What is a Judgment?
A judgment is filed against a debtor after losing a law suit to a creditor. According to credit education site Carreon and Associates, "about 80 pecent of judgments are awarded in error" due to faulty service or a technicality. After the judgment is filed, the collection agency then reports it to the credit reporting agencies, who then drastically reduce the FICO score as a result. A judgment can seem frightening and overwhelming to many, but it's not a good idea to ignore papers in the hopes that the trouble will go away. Once a negative verdict is filed, the problems are just beginning for the debtor.
Longevity of Judgments on a Credit Report
After the judgment is filed, it can stay on a credit report for an eternity. Depending on the state, the black mark remains on the report for 12 to 20 years, with an option for the creditor to renew the negative strike at the end of that time. Even if it's paid, a notation of "Satisfied Judgment" stands on the report for another seven years after settlement. Carreon and Associates states, "Be sure to always check your [statute of limitations] for debts if you have been served because if it is expired (and many debts expire in 4 to 6 years) you can use that to dismiss the case."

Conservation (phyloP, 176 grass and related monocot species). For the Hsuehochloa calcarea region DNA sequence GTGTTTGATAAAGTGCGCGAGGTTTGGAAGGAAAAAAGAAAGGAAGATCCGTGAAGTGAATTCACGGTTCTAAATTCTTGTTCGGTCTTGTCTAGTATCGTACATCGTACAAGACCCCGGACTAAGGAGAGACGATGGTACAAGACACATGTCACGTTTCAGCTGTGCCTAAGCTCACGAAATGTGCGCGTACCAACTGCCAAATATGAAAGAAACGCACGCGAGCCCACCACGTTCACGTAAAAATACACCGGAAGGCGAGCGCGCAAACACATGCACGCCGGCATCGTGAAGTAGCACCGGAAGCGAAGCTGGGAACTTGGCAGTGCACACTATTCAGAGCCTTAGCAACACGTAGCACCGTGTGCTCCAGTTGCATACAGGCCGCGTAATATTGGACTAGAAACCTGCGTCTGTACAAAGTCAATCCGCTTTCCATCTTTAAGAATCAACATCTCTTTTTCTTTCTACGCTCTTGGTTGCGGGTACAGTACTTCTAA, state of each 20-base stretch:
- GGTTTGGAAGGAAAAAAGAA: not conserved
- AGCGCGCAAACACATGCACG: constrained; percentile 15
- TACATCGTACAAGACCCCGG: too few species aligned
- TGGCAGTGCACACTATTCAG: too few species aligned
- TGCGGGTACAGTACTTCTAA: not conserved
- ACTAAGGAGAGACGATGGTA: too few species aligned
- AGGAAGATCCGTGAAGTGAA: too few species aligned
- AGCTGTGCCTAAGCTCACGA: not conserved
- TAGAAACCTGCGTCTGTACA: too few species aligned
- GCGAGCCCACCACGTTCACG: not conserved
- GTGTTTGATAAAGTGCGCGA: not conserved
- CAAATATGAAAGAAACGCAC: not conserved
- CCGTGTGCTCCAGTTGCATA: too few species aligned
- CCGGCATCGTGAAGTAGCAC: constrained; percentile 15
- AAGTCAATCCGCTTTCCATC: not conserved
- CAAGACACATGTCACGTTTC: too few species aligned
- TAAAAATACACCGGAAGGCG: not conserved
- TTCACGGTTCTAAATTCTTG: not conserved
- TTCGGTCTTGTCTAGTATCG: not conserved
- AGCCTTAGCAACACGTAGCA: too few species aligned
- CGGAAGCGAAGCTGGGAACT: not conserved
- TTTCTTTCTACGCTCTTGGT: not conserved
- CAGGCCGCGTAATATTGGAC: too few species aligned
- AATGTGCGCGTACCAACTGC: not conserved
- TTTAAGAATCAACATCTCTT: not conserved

Cleaning Up Judgment Damage
According to the Bad Credit Advisor blog, the best way to remove a judgment is to get it dismissed or vacated in court. This is a lengthy process that can be done without a lawyer, although it's usually advisable to retain one just to be safe. Often, the presiding judge has made a procedural error, or the plaintiff filed incorrectly. Once that happens, "your attorney, or yourself if you choose not to have one, must prepare a Motion and Declaration to Vacate Judgment and an Order to Show Cause, and do it accordingly with rules of the state, whichever it is in your case, of civil procedure," the site states. After this is done, the credit agencies will require written proof that the judgment was settled or dropped, and will adjust the report accordingly.